It was one of those mildly blue and infinitely tolerant New Orleans days that presages Mardi Gras and makes the locals shiver deliciously with anticipation. In the morning a huge wave of sadness engulfed the nation when the shuttle Columbia burned in the sky. One of the images on TV was of a long flaming arrow tipped by a bright star. I remembered the fork-shape of the Challenger disaster, an indelible image now joined by this, like the beginning of a cosmic alphabet of sorrow.
Well, not the beginning. The burning bodies of flyers have been inscribing the sky since Icarus. Something tries to keep us here. We won't stay down. That's the whole story. Or that would be the whole story if it wasn't somehow human nature to see omens everywhere, especially when they are writ this large, and on TV, too. In Baghdad they said that God was punishing America for making war on Saddam. What will they say when we actually do make war? That God is punishing Saddam? Im'shalla.
Something there is in the human mind that won't stay still until it glows with superstition. One of my readers, Jeff Porteous, writes: "It seems to me that when a star suddenly goes nova in the noon-day sky above east Texas, sage-brush cradle of our soon-to-be warrior king, Geo. Bush, and not just any noontime star, but a shooting star bearing seven incinerated angels, then what we are beholding goes beyond the limit of national tragedy, and enters, instead, into the realm of national omen. Harbinger of events to come. Soon to be on a scream near you. Not that anyone expects Mr. Bush to give heed. Though, when one thinks of that, one thinks that maybe nothing's really sadder ... than an ill-omen read wrong. Or not read at all." Now this may wash in a mosque or in a Christian prophetic church, but I'd keep looking at those fuel tanks if I were you. If every human tragedy in the long history of exploration was an omen, then we know why we've had war throughout history: God was punishing us for sticking our noses in his Virgin Heavens. If everybody'd stayed home and worshipped Gravity, we'd still be in the Garden of Eden (Iraq), listening to God (Saddam). Therefore, exploration is a Zionist plot. Everyone knows that Jews are restless. There is no end to this kind of absurdity, but there it is, gnawing like a harpy on a juju bone.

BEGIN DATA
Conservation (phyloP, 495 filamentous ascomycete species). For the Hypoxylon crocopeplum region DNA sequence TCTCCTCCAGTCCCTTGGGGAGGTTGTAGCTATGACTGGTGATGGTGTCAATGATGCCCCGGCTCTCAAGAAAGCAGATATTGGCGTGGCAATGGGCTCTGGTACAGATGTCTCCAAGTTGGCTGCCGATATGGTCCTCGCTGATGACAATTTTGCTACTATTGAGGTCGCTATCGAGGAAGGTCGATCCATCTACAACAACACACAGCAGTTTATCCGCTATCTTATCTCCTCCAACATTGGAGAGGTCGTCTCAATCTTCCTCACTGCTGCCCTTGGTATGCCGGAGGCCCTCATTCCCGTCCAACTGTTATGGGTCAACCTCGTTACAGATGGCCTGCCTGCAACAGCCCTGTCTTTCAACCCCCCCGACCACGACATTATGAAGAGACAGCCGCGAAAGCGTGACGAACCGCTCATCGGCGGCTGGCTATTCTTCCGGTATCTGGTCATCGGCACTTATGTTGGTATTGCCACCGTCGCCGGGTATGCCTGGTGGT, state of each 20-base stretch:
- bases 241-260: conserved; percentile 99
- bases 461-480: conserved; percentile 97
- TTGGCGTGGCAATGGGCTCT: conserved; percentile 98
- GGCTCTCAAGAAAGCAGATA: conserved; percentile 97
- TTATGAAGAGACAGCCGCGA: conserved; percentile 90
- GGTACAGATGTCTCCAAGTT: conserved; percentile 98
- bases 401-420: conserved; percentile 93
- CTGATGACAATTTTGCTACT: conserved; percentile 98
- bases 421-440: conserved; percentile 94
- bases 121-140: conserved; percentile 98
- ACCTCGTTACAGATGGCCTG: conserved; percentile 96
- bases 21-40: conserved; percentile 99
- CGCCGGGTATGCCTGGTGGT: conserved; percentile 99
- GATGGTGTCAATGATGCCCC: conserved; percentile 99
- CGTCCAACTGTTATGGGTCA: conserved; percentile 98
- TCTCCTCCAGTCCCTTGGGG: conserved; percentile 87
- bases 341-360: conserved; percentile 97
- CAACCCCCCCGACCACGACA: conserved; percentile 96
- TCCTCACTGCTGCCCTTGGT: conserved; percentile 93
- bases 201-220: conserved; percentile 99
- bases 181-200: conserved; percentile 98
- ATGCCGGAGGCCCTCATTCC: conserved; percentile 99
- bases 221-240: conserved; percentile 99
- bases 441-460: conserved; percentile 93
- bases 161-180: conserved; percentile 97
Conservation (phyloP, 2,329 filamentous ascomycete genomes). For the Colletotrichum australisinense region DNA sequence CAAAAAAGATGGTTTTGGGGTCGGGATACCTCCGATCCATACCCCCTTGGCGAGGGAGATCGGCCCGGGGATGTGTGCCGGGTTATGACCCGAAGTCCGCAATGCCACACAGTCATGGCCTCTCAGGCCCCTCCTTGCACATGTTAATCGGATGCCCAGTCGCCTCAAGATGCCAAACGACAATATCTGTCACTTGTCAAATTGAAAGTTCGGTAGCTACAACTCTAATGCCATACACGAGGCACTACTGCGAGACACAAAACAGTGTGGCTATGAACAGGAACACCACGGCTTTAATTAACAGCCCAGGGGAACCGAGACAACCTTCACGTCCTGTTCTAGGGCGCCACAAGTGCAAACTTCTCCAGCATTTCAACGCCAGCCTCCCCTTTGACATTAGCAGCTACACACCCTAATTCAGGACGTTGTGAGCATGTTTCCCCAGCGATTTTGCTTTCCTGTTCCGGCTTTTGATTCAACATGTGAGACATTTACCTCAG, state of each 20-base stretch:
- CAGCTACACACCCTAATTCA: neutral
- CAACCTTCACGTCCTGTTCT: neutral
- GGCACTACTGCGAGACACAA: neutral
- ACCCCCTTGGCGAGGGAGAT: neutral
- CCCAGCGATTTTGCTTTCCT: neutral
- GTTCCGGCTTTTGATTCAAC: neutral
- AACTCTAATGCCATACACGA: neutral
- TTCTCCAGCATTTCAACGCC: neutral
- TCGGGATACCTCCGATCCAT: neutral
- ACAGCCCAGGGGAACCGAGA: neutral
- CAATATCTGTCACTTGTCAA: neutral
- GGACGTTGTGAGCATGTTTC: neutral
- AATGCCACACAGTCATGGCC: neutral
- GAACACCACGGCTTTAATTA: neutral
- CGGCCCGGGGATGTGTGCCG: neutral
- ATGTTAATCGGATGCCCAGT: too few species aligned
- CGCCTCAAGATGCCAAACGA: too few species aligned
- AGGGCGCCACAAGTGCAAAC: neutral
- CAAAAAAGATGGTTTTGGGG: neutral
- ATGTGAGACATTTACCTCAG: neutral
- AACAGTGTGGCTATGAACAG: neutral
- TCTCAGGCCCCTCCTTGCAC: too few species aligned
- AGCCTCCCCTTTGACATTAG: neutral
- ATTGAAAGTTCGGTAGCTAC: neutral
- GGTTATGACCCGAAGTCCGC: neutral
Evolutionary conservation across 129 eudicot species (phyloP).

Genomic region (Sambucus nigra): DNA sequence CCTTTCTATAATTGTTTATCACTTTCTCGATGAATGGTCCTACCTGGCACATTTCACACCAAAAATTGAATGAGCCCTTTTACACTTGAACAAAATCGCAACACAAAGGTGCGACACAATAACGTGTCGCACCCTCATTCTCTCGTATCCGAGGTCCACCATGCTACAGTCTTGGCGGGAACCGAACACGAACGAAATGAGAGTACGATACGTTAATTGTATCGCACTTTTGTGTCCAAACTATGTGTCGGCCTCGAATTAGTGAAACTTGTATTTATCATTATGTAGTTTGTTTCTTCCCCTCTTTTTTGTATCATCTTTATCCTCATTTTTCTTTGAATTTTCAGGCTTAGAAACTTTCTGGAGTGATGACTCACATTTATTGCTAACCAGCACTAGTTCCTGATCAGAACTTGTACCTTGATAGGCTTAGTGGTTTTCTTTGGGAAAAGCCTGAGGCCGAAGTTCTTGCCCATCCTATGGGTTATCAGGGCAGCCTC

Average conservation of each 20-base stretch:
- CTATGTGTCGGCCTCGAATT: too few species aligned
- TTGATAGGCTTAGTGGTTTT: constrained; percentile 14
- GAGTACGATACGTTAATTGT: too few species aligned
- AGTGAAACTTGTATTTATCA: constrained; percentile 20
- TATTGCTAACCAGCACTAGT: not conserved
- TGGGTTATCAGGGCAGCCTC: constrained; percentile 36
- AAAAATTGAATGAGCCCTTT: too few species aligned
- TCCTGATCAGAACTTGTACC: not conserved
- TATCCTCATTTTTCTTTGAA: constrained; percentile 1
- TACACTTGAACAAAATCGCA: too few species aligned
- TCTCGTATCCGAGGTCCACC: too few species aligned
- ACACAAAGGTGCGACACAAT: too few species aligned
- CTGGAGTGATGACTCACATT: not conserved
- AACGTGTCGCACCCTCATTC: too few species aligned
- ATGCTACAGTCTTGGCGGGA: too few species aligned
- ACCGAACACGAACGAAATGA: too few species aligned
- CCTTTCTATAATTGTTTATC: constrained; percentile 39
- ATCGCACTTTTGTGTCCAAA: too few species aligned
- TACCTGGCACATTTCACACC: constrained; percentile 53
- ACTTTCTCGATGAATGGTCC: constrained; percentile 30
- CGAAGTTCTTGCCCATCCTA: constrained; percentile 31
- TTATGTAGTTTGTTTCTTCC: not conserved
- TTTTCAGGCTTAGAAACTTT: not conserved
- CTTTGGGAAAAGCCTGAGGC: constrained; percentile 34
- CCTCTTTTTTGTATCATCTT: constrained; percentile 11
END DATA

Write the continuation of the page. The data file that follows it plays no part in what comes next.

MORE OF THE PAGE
After the Challenger tragedy in 1986 the biggest historical event to follow was the fall of the Berlin Wall in 1989. If it was an omen, it was a good one, portending the liberation of millions of people from horrid dictatorships. So, if one buys this "omen" business, our newest tragedy might point toward something like that, which wouldn't be bad. In our small quadrant of the world, meanwhile, we celebrated another wonder of the alphabet, a book about the French Quarter of New Orleans. Then we went to a birthday party where we listened to Jack Fine play his magic trumpet. Then we ended the night at the Abby where red-clad fairies fresh from the Fairy Ball were having post-Fairy Ball drinks and bumping sparkly wings and hats into the approaching dawn. Gravity be damned.